TL;DR (but please do read): Pick one of the series and read it. I’d highly recommend Tiffany Aching, but The Watch and The Witches are also good starts. The characters and locations and such do intertwine with each other sometimes, but the majority of the books are specifically written so that you can pick them up and enjoy them without having read any of the others.
And you will enjoy them. They’re sweet, they’re sad, they’re terrifying, they’re funny as hell, they’ll really make you think and you’ll be quoting them forever. Don’t be scared of how much is ahead of you: be grateful you have so much to experience for the first time. I guarantee you that once you’ve read them all, it won’t be enough. There could never be enough. But what there is is a gift.
There was always a war. Usually they were border disputes, the national equivalent of complaining that the neighbor was letting their hedge grow too long. Sometimes they were bigger. Borogravia was a peace-loving country in the midst of treacherous, devious, warlike enemies. They had to be treacherous, devious, and warlike, otherwise we wouldn’t be fighting them, eh? There was always a war.
Each player gets divine inspiration from Nuggan, and recieve four abominations as revelations (i.e. the player makes them up). These are written on individual cards and put in the hat, so nobody can see them.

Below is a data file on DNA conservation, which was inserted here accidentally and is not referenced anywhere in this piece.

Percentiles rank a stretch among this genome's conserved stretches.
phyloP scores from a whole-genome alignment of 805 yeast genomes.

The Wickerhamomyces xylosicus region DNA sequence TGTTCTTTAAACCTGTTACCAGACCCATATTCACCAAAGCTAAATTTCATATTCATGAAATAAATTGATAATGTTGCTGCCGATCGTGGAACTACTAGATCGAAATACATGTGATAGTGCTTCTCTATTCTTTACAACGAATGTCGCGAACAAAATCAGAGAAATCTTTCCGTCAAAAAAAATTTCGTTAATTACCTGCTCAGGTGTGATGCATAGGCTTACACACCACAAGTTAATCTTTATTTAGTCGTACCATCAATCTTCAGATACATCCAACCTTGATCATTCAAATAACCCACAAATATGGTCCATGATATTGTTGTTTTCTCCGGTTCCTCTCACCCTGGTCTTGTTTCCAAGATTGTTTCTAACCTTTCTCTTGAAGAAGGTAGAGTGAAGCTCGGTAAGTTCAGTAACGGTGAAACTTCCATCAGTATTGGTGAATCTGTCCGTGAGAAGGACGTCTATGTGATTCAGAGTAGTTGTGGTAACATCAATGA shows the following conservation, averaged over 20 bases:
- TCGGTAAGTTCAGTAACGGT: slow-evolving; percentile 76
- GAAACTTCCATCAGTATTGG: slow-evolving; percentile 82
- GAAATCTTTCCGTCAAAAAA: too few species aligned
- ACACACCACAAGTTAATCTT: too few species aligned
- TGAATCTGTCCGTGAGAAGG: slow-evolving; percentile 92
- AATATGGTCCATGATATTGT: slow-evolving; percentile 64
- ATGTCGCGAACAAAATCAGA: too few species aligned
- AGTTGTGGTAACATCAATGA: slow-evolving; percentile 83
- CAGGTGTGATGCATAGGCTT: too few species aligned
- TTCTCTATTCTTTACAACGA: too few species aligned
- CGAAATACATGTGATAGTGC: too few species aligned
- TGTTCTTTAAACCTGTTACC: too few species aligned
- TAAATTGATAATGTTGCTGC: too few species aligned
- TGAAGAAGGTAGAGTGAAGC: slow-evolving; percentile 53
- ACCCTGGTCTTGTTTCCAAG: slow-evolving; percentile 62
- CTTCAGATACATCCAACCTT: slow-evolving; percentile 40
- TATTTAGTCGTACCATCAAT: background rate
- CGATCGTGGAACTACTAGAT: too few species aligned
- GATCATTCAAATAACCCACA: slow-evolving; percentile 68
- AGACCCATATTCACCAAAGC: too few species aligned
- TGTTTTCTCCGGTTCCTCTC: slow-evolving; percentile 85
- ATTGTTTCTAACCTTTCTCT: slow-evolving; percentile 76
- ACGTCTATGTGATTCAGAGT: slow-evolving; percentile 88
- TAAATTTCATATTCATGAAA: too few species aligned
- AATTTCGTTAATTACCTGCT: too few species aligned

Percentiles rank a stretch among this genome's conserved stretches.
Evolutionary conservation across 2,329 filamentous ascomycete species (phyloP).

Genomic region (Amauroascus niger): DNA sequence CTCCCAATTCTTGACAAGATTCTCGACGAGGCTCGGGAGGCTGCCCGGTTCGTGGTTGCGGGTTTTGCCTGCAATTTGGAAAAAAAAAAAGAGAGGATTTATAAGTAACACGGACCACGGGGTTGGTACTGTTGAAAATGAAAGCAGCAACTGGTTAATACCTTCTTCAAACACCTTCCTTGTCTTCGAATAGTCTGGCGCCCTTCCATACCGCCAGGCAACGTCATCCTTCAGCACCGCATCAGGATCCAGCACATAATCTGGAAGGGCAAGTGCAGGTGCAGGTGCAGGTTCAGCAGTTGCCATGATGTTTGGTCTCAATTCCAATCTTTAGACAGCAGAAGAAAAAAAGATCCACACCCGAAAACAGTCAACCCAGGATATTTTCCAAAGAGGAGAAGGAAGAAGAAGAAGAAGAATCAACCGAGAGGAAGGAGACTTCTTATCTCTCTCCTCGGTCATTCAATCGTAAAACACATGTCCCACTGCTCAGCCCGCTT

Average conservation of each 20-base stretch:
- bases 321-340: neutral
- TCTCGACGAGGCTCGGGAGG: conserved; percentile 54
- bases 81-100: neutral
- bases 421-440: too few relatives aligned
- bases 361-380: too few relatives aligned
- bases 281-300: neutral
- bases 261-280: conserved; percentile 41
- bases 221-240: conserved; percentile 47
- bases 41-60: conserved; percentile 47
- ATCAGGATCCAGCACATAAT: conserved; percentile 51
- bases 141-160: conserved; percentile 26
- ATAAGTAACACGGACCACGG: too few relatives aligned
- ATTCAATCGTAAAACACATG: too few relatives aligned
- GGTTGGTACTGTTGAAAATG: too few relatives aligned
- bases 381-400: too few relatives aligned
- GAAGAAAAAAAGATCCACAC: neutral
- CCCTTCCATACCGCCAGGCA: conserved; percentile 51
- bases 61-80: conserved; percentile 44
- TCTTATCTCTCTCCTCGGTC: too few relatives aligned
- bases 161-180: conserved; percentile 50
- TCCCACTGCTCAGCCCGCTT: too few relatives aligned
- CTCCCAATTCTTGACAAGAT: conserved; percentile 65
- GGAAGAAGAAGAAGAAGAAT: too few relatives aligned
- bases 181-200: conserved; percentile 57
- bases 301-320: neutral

Each player makes up a character for themself, usually a Borogravian citizen, noting a few details like gender, race, age, occupation, and name.The players should write this down on their notepad.
The players decide on the order of play (clockwise around a table, say) and who is first.
Each player presents him-, her- or itself, stating the descriptions they’ve made up. It’s probably a good idea to make note of who the other player characters are.
The aim of the game is to be the last to be condemned to Hell for indulging in abominations. This requires keeping all abominations in mind, keeping track of what the other players have revealed about their characters, and trying not to incriminate yourself.
At the start of each round, four abominations are drawn from the hat and read out loud. (Any previously drawn abominations are still in force, of course.)
Taking turns, each player reveal another fact about their character. This can be a new fact, or an amendment of a previously stated fact (although too drastic changes, like changing age, gender, race, station in life enormously etc. are not allowed).
After a player has revealed this new fact, the other players can each ask them a question about their character if they so wish (if they don’t, they’ll say “Pass”).
Should any fact be known that indicates an abomination, any other player can state so, adding “which is an abomination unto Nuggan!”
The accused player can then attempt to defend themself, but unless all other players agree it was a groundless accusation, the accused player recieves a black mark. Any player can only be accused of the same abomination once.